Vernier Software & Technology

# Lactase Action

## Introduction

Lactose, a disaccharide sugar found naturally in mammalian milk, is utilized by infants as one of their initial sources of energy. During infancy, mother’s milk is often the child’s sole source of nutrition. This milk sugar, lactose, must undergo an enzymatic reaction that separates the disaccharide molecule into two monosaccharides; glucose and galactose. This action is carried out in the cells lining the small intestine. The enzyme facilitating the ‘breakage’ reaction is called lactase. After the split, the resulting simple sugar molecules are released and the lactase enzyme is available to react again. Glucose molecules are absorbed and transported to the liver while galactose molecules undergo another enzymatic reaction converting them to glucose.

In this lab, you will assess the functioning of lactase. One way is to determine if the enzyme is converting the disaccharide into glucose and galactose by measuring the amount of glucose produced. You can use glucose test strips, originally made for diabetics to detect glucose levels. The test strip turns a range of colors to indicate the sugar’s concentration in solution.

An alternative test for lactase activity measures the production of CO2 gas by yeast. Presumably, yeast are unable digest lactose directly. Yeast metabolize glucose anaerobically during fermentation, according to the equation:

${{\text{C}}_{\text{6}}}{{\text{H}}_{{\text{l2}}}}{{\text{O}}_{\text{6}}} \to {\text{2 C}}{{\text{H}}_{\text{3}}}{\text{C}}{{\text{H}}_{\text{2}}}{\text{OH }} + {\text{ 2 C}}{{\text{O}}_{\text{2}}} + {\text{ energy}}$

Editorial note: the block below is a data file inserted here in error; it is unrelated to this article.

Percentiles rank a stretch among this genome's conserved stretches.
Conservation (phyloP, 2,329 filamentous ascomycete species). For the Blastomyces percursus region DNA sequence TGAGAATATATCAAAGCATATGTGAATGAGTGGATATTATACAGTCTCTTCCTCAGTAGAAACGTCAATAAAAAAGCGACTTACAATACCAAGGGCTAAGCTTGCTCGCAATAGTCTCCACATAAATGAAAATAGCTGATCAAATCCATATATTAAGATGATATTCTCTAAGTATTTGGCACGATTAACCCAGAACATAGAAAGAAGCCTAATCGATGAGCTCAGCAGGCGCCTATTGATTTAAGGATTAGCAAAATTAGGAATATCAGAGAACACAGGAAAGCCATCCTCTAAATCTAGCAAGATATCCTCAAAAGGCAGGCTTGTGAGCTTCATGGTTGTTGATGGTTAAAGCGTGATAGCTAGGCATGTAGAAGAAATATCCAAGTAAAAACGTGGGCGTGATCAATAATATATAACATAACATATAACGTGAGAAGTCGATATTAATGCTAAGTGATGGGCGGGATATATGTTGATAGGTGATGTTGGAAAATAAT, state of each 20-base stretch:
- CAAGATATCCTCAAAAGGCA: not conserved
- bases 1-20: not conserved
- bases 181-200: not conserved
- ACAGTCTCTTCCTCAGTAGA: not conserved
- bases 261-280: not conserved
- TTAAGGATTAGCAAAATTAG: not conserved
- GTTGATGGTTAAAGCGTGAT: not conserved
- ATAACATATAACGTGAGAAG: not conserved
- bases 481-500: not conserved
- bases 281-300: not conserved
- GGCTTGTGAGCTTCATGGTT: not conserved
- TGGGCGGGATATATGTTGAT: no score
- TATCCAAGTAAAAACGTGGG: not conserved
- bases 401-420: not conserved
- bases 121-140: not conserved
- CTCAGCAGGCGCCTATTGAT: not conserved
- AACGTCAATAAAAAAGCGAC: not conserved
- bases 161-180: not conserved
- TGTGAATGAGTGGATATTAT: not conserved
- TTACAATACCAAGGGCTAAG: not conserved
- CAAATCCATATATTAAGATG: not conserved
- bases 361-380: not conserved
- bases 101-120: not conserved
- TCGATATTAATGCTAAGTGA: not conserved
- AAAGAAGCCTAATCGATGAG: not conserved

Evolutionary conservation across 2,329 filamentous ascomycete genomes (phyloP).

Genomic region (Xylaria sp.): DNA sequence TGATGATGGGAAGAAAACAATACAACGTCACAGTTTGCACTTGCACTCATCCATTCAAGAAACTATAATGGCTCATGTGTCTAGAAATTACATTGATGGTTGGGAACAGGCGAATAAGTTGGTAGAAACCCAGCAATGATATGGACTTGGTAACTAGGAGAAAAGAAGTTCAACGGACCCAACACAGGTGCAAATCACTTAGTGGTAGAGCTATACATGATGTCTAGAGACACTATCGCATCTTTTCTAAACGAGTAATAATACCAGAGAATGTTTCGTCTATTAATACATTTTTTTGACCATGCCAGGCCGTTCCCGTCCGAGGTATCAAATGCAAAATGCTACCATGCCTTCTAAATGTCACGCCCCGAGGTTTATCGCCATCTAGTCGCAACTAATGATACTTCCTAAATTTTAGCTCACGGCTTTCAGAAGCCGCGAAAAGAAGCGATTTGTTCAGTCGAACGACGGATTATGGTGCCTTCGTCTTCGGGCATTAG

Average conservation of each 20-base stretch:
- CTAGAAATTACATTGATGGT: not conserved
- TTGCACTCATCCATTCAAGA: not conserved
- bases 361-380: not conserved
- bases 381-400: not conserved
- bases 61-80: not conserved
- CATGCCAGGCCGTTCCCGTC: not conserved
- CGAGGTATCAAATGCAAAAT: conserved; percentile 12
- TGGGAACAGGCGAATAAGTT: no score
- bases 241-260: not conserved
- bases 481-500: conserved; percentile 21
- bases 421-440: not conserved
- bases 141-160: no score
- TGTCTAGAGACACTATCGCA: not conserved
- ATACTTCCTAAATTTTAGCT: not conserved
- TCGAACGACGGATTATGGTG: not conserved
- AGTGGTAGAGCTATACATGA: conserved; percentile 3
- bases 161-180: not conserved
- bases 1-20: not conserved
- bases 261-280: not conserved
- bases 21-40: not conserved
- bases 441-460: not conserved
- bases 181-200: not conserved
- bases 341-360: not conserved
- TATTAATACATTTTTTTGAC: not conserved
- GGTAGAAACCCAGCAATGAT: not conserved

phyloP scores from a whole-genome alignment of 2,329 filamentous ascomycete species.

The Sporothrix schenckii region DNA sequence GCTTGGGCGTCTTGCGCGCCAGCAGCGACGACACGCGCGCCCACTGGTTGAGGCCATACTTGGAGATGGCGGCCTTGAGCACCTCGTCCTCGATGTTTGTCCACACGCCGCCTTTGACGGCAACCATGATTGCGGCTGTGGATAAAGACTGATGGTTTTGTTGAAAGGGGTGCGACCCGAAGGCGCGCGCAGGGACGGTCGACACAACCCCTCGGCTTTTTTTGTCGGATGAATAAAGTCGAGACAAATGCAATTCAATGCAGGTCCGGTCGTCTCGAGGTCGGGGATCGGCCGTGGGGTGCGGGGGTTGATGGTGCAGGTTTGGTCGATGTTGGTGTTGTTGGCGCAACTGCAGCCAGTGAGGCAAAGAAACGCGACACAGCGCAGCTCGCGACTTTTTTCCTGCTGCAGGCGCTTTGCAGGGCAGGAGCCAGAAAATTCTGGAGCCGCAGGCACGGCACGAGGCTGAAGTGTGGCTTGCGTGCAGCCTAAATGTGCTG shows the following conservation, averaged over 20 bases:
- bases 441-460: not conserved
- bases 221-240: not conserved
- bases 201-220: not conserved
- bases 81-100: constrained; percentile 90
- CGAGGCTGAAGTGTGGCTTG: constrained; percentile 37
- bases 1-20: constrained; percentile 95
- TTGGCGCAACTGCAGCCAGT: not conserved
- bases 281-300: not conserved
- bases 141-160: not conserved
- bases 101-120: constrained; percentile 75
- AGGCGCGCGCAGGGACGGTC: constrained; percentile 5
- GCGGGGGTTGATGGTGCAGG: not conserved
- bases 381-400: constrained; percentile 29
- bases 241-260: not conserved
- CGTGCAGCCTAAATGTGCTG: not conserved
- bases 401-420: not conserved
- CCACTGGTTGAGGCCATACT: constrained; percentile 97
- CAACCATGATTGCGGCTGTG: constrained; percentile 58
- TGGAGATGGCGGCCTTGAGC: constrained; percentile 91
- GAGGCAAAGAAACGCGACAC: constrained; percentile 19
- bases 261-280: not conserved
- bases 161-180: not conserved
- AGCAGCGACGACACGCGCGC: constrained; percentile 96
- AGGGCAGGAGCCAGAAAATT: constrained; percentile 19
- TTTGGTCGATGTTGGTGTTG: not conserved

ethanol is produced and CO2 is released as the sugar breaks down in glycolysis. By monitoring pressure change caused by the production of CO2, we can use yeast to indicate lactase activity.

## Objectives

In this experiment, you will

• Test the action of lactase.
• Use glucose test paper to monitor the presence of glucose.
• Determine if yeast can metabolize glucose, lactose, or galactose.

## Sensors and Equipment

This experiment features the following Vernier sensors and equipment.

### Option 2

You may also need an interface and software for data collection. What do I need for data collection?

## Agricultural Science with Vernier

See other experiments from the lab book.

 1 Introduction to Data Collection 2 Acids and Bases 3 Diffusion through Membranes 4 Conducting Solutions 5 Osmosis 6 Respiration of Sugars by Yeast 7 Reflection and Absorption of Light 8 Soil pH 9 Soil Salinity 10 Soil Temperature 11 Soil Moisture 12A Photosynthesis and Respiration (CO2) 12B Photosynthesis and Respiration (O2) 12C Photosynthesis and Respiration (CO2 and O2) 13 Transpiration 14A Cell Respiration (CO2) 14B Cell Respiration (O2) 14C Cell Respiration (CO2 and O2) 15 The Greenhouse Effect 16 Energy in Food 17A Enzyme Action: Testing Catalase Activity 17B Enzyme Action: Testing Catalase Activity 18A Lactase Action 18B Lactase Action 19 Oxygen Gas and Human Respiration 20 Biochemical Oxygen Demand 21 Animal Temperature 22 Lemon "Juice" 23 Ohm's Law 24 Energy Content of Fuels 25 Photovoltaic Cells 26 Wind Power 27 Watershed Testing 28 Interdependence of Plants and Animals 29 Biodiversity and Ecosystems

### Experiment 18B from Agricultural Science with Vernier Lab Book

#### Included in the Lab Book

Vernier lab books include word-processing files of the student instructions, essential teacher information, suggested answers, sample data and graphs, and more.